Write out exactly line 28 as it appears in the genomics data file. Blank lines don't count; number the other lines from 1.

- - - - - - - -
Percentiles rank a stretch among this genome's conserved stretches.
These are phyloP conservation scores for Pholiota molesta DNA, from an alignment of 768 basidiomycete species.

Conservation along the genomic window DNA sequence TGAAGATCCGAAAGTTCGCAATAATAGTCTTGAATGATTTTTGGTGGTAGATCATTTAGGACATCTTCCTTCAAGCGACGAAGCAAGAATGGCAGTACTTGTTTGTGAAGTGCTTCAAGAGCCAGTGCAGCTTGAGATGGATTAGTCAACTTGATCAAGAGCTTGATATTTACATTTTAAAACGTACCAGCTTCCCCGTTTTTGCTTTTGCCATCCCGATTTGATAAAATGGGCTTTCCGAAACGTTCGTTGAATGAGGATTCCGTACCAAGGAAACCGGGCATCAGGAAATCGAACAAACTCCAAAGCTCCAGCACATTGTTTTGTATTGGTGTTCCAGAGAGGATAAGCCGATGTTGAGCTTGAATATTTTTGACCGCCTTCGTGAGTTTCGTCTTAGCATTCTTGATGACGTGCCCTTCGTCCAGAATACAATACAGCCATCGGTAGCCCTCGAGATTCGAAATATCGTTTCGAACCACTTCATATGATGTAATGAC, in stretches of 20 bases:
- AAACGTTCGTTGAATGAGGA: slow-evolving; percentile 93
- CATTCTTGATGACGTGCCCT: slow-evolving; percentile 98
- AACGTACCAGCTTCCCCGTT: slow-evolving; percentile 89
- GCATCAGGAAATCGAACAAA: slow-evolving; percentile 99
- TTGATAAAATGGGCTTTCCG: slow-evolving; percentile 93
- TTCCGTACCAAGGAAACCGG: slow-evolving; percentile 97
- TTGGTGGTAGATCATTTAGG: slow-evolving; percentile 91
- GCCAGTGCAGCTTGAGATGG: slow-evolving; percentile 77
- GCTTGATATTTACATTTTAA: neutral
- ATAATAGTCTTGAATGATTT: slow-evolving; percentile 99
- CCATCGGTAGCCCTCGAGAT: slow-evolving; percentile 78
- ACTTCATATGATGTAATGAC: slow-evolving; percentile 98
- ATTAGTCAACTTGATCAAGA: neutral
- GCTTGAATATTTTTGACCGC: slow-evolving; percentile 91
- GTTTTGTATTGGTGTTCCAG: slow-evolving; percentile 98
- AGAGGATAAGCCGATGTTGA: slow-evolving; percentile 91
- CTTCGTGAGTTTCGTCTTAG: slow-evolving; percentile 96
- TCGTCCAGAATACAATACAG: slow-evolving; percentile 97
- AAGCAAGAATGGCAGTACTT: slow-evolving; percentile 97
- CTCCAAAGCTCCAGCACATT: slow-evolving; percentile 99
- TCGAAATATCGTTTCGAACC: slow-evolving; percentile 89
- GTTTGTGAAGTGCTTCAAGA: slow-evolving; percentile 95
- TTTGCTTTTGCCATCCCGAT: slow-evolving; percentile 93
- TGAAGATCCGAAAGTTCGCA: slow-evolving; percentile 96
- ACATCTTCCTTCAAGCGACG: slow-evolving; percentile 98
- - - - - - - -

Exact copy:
- ACATCTTCCTTCAAGCGACG: slow-evolving; percentile 98